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Activision Blizzard makes additional money from mobile games than PC and consoles combined

In brief: Activision Blizzard released its quarterly financial report the other day, which paints an image of a bleak future for the platform hierarchy. The troubled company’s revenue fell year on year because of plummeting PC and console sales, and today mobile games constitute half its income.

Nowadays, Activision Blizzard should be called Activision Blizzard King. In the event that you haven’t heard about King, you would be forgiven. It is the maker of Candy Crush, Farm Heroes, Bubble Witch, and little else. But it is also a money printer. King made $685 million for Activision Blizzard last quarter, once the two namesakes only made $600 and $296 million, respectively.

Activision made probably the most in the console market, with $360 million. It generated $100 million from the PC and $135 million from mobile sales, an excellent part of which would’ve result from the evergreen Call of Duty Mobile. It appears to be doing much better than 2021’s CoD Vanguard, that is a sad situation.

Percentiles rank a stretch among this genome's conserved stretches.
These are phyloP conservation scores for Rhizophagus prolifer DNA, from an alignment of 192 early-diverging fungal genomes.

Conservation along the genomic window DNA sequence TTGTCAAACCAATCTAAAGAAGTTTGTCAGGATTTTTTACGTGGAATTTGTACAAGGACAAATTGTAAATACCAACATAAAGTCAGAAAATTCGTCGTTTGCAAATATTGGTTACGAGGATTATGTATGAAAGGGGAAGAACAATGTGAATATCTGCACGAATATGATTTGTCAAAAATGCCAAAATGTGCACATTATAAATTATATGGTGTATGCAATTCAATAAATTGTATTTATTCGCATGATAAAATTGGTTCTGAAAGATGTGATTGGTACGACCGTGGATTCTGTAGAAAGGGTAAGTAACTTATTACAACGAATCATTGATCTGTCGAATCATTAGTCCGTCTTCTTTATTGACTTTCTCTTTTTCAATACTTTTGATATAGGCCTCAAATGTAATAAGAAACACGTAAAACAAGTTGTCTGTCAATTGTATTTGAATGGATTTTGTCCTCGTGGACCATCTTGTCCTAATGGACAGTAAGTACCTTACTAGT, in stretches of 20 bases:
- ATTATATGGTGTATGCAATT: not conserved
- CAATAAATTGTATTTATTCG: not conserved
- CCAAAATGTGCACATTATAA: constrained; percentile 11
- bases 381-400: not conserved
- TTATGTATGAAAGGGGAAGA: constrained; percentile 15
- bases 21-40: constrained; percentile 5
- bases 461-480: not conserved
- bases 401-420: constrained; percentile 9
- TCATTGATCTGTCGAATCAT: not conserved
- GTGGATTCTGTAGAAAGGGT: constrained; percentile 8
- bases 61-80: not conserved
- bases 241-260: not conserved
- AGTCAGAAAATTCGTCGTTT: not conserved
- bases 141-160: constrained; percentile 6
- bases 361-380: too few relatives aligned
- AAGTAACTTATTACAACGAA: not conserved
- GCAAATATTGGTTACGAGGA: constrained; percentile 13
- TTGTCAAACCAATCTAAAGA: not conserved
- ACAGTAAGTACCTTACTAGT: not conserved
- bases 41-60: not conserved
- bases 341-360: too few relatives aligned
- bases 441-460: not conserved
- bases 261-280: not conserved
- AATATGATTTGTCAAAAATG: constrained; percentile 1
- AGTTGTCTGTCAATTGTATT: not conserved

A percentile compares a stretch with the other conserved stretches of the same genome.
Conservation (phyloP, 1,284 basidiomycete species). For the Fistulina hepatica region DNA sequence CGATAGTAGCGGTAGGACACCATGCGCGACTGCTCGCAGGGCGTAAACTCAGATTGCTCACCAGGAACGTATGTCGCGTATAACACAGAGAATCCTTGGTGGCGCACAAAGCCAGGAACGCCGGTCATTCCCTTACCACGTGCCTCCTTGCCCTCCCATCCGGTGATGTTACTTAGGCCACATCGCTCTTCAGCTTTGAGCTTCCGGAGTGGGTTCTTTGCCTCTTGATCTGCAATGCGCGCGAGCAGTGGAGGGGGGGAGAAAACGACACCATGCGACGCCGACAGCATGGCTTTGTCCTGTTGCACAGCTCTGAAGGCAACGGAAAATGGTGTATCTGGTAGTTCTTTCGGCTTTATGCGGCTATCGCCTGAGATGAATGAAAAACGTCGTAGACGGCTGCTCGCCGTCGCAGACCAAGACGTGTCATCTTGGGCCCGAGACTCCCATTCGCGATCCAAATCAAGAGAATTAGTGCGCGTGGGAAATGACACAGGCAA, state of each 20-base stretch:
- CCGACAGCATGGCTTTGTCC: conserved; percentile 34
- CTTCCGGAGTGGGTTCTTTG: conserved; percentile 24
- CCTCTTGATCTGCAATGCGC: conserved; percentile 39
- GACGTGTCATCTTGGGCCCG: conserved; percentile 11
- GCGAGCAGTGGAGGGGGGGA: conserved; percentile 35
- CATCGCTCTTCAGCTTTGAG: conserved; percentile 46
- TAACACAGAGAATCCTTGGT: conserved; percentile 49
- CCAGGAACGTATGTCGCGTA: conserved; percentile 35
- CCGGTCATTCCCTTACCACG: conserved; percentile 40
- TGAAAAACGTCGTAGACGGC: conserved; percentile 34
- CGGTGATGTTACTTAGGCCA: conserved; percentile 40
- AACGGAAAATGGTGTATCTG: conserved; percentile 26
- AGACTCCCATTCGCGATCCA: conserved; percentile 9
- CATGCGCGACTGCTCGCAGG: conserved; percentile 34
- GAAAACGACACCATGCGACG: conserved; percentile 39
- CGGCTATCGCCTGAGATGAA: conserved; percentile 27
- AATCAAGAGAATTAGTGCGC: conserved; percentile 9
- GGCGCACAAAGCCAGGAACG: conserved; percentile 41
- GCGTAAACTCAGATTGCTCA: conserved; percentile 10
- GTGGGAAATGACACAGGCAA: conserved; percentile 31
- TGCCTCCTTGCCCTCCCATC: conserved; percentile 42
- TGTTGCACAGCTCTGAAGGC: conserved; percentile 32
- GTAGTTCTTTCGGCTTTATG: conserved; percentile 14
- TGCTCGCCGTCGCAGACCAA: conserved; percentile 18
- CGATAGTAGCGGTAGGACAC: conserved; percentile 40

Blizzard launched the unpopular but profitable Diablo Immortal in the beginning of June, which includes grossed over $100 million. It were able to rake in another $229 million from PC titles like Wow and Overwatch, but just a paltry $19 million on consoles.

In the event that you total those numbers, you obtain the mobile revenue creating a slim most Activision Blizzard’s revenue last quarter –50.5%, or $831 million. Year-over-year console and PC revenue almost halved, dropping to $376 (23%) and $332 million (20%), respectively. Other resources of income, primarily live events and esports broadcasts, comprised about six percent of the business’s revenue ($100 million).

Obviously, the publisher is prioritizing mobile games, but console and PC games can make a comeback in the business’s important thing later this season. It has three colossal money makers sitting on the sidelines: Overwatch 2, CoD Modern Warfare 2, and the Dragonflight expansion for Wow.

There is no need to be worried about the immediate future of Activision Blizzard’s games designed for the original gaming mediums, particularly as Microsoft’s acquisition of the business moves forward. But since it continues to target its investments on the mobile sector, the probability of it developing new and ambitious PC and console franchises slowly fades away.

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